This week at Greyrock was quite unique. We spent some time as a whole team, chatting about and deciding exactly what we wanted to create for the design of our final layout this year. The interns got a chance to let a little loose, joke around, and really get into the details about how we want our journal to look.
We got to finally make some truly executive decisions this week. We chose the size of our journal, which will look like a novel but slightly larger; our running head, which will have the author’s name and genre; the format for our page numbers, which will be at the bottom and outside of each page; and our fonts, which will include a sans serif for the headers and a serif for the main text. The interns chose an overall aesthetic: We want a layout that will look professional, simple, and minimalistic without looking sterile or uptight, and I think that our decisions will reflect this vision.
Our process was very democratic, even though not everyone agreed on each decision. We had a hard time coming up with the best shape for the magazine, but we made sure to take a vote at each step and let any dissenting voters speak their minds. We eventually came to a unanimous consensus, and I don’t think anyone felt that their voice wasn’t heard or their opinion was considered. Although we have some editors who answer to others, no one was above anyone else during the decision-making process for our layout. I believe that the interns at the Greyrock Review look to one another with respect and trust, and they want to work together in order to create something that we’ll all be proud enough to put our names to at the end of the year.
I had to consider my own impact on our group’s conversation this week. As the managing editor, I know that many of the group members have been deferring to me on issues this semester, including our graduate adviser. However, during this conversation, I don’t believe that my voice was any louder than anyone else’s. This could certainly be my own personal bias speaking. There were a few aspects of the design that I suggested, such as the sans serif font that we will most likely use, which many people agreed with, and I’m not sure if that was because of my own authority or because of the font’s correlation to our envisioned aesthetic.
Our graphic design intern, Haley H., has taken on a lot of responsibility in the past few weeks, especially in the layout department. She created five mock-ups for our meeting so that we could get an idea of what our literary journal could look like — with different sizes, shapes, running heads, fonts, etc. She made me wonder, “Why do we choose or prefer specific fonts over others?” We were using words like “professional,” “feminine,” “fun,” and “serious” to describe fonts, which was quite interesting to me because I never would have given human traits to fonts before this meeting. However, these terms never quite seemed to capture the essence of a particular font. Haley, on the other hand, was able to show us a font that made sense for our vision of the magazine without needing to describe the font in personality-type words. This shows me that our graphic designer can see these things without actually needing to describe them to us in a coherent way.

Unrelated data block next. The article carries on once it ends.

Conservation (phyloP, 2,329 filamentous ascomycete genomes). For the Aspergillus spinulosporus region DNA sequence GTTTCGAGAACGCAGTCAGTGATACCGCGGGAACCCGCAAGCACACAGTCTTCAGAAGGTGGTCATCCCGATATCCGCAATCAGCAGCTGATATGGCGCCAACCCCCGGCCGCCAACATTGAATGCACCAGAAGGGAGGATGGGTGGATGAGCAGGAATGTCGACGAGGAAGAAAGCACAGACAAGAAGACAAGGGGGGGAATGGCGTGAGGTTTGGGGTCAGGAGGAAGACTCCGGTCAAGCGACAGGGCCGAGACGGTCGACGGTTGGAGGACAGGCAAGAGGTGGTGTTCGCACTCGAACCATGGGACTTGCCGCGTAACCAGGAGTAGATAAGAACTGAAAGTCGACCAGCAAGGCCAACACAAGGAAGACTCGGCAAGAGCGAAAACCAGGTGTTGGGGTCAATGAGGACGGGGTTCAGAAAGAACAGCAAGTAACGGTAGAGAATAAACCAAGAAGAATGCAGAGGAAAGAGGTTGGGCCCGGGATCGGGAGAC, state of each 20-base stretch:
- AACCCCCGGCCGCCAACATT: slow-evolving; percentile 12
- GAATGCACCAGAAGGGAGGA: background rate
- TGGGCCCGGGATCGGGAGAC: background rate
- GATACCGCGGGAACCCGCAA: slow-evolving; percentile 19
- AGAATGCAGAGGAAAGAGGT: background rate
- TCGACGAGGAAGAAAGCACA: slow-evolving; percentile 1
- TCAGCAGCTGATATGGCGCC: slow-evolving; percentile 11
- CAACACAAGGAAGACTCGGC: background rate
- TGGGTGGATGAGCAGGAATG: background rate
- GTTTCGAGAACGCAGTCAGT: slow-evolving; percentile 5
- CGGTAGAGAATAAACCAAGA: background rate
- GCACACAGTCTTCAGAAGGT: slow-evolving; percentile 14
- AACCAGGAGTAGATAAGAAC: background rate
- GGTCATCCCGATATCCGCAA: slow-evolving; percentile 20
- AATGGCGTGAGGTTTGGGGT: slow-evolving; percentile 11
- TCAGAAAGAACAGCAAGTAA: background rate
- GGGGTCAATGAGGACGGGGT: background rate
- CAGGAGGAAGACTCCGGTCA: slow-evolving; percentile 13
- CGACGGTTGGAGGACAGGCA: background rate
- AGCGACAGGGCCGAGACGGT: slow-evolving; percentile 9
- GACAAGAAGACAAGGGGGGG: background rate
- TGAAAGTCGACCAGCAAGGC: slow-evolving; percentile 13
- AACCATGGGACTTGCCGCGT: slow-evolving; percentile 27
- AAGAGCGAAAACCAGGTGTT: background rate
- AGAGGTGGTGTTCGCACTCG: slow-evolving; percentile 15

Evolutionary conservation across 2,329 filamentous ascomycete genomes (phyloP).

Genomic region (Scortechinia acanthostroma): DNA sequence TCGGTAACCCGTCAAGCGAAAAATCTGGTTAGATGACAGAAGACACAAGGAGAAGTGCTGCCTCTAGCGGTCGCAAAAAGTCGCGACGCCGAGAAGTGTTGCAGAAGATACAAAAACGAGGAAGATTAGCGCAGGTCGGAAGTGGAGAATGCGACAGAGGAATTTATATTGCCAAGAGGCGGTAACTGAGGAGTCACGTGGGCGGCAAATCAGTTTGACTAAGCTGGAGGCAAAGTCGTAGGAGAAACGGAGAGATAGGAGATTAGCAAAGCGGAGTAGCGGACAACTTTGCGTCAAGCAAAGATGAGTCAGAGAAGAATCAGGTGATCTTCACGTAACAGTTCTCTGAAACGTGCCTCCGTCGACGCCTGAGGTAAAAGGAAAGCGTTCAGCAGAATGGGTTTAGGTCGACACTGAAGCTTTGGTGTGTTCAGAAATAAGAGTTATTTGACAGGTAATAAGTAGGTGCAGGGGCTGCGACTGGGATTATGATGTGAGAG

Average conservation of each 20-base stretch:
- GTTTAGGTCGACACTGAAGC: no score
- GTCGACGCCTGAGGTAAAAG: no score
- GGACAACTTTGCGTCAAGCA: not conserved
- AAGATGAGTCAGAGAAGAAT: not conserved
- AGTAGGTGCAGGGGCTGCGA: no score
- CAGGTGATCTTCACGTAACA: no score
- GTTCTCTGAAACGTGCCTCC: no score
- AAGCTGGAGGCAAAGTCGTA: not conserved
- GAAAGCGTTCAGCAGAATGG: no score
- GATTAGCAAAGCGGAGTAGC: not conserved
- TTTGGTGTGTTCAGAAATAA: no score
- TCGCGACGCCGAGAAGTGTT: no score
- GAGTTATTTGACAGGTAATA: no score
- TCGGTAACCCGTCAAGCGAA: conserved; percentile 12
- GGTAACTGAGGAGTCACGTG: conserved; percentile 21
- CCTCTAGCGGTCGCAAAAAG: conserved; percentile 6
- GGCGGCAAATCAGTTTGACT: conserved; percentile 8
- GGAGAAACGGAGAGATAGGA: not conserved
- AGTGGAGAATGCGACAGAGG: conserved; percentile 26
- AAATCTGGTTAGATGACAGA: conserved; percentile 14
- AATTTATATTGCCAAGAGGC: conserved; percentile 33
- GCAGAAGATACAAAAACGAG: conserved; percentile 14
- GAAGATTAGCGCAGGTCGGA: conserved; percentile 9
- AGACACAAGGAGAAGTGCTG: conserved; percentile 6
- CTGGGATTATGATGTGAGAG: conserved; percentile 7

I was told this week by my thesis adviser to begin asking individuals why or how they do certain things at this internship. I asked Haley how she knows what will look good on the cover and pages of Greyrock. She said that she wasn’t sure, but that she just had a feeling after hearing our “aesthetic” words at the beginning of the meeting. When she had an idea of what everyone wanted collectively, she was able to choose specific fonts and page designs that would go along with our vision for the journal’s layout. I believe that intuition is key with her role, and Haley has an eye for the aesthetic that comes naturally to some and not at all to others (like me). We certainly need someone like Haley who can make those split decisions that can’t be quantified by most, but will look fantastic and professional in our final proof. She’s a great addition to our team!
This week, I realized that we’ve created a new culture in this internship recently. We’ve adapted our old culture of politeness and careful treading into storming, cooperation, coordination, and kinship. Since we have been able to put a name to our collective vision, we have made our own behaviors reflect our group mentality in which everyone’s opinion matters but individual voices are being heard at the same time. We’re now making sacrifices for the good of the group and adapting as time goes on. Greyrock contains a flexible team that is able to adapt over time and change their dynamic, which I have been taught to see as a necessary trait in the publishing industry.